Plot Twist Review Rogue Games The Last Case of Benedict Fox The Last Case Of Benedict Fox: The Definitive Edition The Last Case Of Benedict Fox: The Definitive Edition PS5 Review The Last Case Of Benedict Fox: The Definitive Edition Review

The Last Case Of Benedict Fox: The Definitive Edition Review (PS5) – An Entertaining Metroidvania With Style

The Last Case Of Benedict Fox: The Definitive Edition PS5 Review – Last year, Plot Twist and Rogue Games released The Last Case of Benedict Fox for the PC and Xbox Series of consoles. It garnered praise for its unique art style and puzzles but suffered from some technical issues. Almost a year later, the title is set for its appearance on PS5, and it comes with a bevy of improvements to its map system as well as working out some of its technical issues.

The Last Case Of Benedict Fox PS5 Review


A Story Better Told Through Items Than Cutscenes

The story follows the titular Benedict Fox as he tries to solve the murder of his father. Fox is accompanied by a demonic shadow that helps him get around and protects him at every turn. To solve his father’s murder, Fox’s shadow companion can send him to Limbo, a physical manifestation of his father’s memories, and face off against the demons that haunted him.

The story itself starts interesting enough but is hard to follow. There is a lot of mystery about the side characters that inhabit the manor, and they remain a mystery for long periods, not contributing much to the narrative until the end of the game. One of these characters is a tattoo artist you rescue from your father’s Limbo. Why or how she was trapped there is never explained, as she seems trapped there for a long time.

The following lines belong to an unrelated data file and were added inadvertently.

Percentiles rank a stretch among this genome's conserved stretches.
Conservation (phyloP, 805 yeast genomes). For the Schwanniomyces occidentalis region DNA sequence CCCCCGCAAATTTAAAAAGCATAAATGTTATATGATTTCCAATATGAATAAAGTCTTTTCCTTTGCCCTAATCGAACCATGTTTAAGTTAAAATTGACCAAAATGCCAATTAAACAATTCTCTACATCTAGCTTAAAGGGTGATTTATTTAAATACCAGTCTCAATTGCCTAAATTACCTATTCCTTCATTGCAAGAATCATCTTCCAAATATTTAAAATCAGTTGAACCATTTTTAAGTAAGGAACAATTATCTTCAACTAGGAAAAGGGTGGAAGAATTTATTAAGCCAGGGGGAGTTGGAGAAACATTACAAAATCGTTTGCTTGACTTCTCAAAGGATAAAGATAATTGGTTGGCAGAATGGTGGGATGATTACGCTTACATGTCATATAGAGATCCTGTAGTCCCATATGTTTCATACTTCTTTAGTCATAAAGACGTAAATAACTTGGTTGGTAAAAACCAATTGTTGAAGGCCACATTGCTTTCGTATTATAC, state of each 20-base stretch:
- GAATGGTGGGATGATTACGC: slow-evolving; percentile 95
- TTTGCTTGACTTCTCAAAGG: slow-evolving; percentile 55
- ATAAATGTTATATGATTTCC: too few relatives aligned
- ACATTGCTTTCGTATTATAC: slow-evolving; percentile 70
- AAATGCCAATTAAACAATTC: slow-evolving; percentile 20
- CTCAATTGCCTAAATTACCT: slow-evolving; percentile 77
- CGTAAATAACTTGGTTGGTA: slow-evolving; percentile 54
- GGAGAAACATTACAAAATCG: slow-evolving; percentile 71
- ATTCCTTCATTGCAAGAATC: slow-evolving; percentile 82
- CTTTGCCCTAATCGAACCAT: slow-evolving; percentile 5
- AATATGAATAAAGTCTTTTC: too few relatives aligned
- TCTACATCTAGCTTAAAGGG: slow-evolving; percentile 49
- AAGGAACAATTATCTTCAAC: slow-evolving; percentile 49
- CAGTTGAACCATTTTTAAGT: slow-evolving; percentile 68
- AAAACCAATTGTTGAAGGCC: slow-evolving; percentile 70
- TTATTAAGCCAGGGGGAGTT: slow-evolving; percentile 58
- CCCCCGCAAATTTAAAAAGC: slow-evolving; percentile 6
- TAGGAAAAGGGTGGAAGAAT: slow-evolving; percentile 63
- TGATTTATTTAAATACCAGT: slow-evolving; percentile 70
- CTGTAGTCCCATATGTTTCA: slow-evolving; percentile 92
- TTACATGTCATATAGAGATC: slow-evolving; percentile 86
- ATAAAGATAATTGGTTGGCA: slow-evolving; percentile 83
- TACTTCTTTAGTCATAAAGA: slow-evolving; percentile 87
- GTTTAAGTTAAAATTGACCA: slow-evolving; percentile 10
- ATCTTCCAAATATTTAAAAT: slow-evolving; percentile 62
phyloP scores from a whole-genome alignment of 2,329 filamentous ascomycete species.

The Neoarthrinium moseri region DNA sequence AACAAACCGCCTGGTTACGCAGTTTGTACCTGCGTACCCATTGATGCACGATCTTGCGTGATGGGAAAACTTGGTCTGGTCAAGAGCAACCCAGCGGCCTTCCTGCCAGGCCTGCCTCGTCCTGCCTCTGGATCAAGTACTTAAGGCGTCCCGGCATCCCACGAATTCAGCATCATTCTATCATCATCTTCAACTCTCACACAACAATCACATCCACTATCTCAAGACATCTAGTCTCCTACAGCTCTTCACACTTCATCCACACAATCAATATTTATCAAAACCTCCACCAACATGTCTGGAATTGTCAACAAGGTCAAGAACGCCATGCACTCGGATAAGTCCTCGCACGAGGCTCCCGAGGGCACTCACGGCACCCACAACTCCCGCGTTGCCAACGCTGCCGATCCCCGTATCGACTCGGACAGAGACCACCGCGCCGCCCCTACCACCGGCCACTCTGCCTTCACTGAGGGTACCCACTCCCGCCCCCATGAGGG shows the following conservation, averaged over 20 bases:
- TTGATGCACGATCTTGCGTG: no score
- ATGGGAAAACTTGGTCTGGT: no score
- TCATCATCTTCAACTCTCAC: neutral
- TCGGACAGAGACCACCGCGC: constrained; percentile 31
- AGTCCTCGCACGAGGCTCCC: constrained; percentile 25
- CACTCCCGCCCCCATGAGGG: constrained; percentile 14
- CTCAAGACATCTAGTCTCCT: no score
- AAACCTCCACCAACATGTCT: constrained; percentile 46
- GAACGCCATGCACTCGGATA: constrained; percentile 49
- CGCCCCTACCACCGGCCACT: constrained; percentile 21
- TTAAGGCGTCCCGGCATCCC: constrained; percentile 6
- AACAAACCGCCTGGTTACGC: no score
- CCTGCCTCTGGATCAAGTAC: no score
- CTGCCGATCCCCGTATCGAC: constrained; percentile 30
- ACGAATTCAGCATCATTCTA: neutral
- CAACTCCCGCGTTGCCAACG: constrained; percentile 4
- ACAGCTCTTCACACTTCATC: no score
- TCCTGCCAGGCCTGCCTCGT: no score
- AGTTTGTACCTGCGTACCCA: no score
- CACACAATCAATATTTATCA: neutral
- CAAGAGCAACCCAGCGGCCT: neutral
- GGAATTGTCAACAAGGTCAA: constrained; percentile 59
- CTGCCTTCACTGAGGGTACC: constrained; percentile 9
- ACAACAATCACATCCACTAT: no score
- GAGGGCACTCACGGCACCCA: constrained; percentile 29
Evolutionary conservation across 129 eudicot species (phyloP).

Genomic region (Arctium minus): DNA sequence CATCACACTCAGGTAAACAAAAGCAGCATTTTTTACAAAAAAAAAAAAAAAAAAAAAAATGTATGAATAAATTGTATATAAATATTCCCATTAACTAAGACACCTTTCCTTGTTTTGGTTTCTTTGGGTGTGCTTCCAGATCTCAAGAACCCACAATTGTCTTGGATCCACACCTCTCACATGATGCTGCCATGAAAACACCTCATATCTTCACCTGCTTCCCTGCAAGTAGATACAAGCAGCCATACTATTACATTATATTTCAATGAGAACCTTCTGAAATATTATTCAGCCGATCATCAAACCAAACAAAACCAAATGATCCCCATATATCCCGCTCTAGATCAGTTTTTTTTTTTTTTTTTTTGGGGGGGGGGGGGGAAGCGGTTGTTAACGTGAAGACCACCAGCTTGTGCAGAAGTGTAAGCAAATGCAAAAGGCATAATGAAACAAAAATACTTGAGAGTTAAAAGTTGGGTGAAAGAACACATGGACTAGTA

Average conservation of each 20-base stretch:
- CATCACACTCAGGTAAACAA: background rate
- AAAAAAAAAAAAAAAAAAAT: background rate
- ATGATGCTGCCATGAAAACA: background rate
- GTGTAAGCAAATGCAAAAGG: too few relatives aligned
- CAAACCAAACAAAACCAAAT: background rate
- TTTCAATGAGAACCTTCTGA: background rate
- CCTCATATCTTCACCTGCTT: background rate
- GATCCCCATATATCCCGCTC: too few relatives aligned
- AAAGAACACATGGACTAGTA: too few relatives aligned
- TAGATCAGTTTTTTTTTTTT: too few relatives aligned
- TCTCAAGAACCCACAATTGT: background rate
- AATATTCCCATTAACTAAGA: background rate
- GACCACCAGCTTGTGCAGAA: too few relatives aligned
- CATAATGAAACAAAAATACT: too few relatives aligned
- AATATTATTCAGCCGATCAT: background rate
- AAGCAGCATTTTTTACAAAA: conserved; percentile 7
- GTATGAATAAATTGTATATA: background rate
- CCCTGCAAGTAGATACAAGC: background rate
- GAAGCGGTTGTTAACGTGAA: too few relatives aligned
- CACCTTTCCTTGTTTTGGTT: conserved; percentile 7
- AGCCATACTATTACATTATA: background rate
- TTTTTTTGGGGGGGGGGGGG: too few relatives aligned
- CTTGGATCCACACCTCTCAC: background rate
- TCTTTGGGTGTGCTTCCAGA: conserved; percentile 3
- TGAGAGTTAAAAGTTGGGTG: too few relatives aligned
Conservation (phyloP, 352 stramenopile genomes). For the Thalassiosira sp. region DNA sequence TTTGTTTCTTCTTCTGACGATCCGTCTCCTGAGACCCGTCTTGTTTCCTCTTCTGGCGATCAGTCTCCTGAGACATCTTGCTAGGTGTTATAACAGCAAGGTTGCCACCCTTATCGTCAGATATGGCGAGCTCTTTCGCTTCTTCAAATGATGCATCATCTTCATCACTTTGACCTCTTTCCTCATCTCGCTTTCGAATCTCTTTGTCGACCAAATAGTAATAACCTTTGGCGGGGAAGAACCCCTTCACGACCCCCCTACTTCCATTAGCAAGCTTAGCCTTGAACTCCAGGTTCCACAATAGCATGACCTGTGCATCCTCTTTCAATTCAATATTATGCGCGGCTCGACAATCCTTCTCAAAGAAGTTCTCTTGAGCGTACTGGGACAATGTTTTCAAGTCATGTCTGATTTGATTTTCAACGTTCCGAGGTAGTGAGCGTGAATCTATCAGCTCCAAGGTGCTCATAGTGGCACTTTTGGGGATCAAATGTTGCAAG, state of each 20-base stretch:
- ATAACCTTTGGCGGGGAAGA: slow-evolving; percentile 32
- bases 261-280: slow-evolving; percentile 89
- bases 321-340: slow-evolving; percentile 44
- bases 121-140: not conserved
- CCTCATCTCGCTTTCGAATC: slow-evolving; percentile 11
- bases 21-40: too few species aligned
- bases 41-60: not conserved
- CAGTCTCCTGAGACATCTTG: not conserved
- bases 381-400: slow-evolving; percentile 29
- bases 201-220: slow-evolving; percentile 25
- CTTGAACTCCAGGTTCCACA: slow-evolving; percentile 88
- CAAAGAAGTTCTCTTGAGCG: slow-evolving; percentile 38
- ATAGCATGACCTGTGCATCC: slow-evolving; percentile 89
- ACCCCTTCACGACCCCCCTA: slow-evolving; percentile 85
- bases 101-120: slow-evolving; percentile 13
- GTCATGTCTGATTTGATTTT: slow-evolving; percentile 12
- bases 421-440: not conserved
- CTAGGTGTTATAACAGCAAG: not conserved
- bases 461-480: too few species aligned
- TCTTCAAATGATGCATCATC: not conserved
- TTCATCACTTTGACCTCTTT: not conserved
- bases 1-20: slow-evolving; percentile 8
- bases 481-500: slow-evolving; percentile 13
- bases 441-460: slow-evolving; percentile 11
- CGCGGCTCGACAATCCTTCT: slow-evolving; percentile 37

The game’s story is told mainly through the various items you discover in Limbo. Some provide context to the story, while others are much more important. Some are codes to solve multiple puzzles in the game, while others are used to upgrade and improve Benedict’s pistol and knife.

Fantastic Art Direction Provides A Unique Visual Style

Limbo itself is visually striking and features fantastic art direction. Each location has a theme. One area is full of mirrors, while another is a garden-themed area. I enjoyed most of my time exploring these locations, but some of them are uneven regarding checkpoints and teleporters.

One significant area will have two teleporters relatively close to each other, while another area half the size will have four teleporters perfectly evened out.

I also found some bad frame drops and stuttering issues in the last few parts of the game. The final boss was a pain to deal with because of the constant frame rate issues, and one boss fight had you running and platforming only to find yourself constantly failing because the frame rate would dip and the game wouldn’t recognize your input so that you would fall to your death.

Metroidvania At Its Finest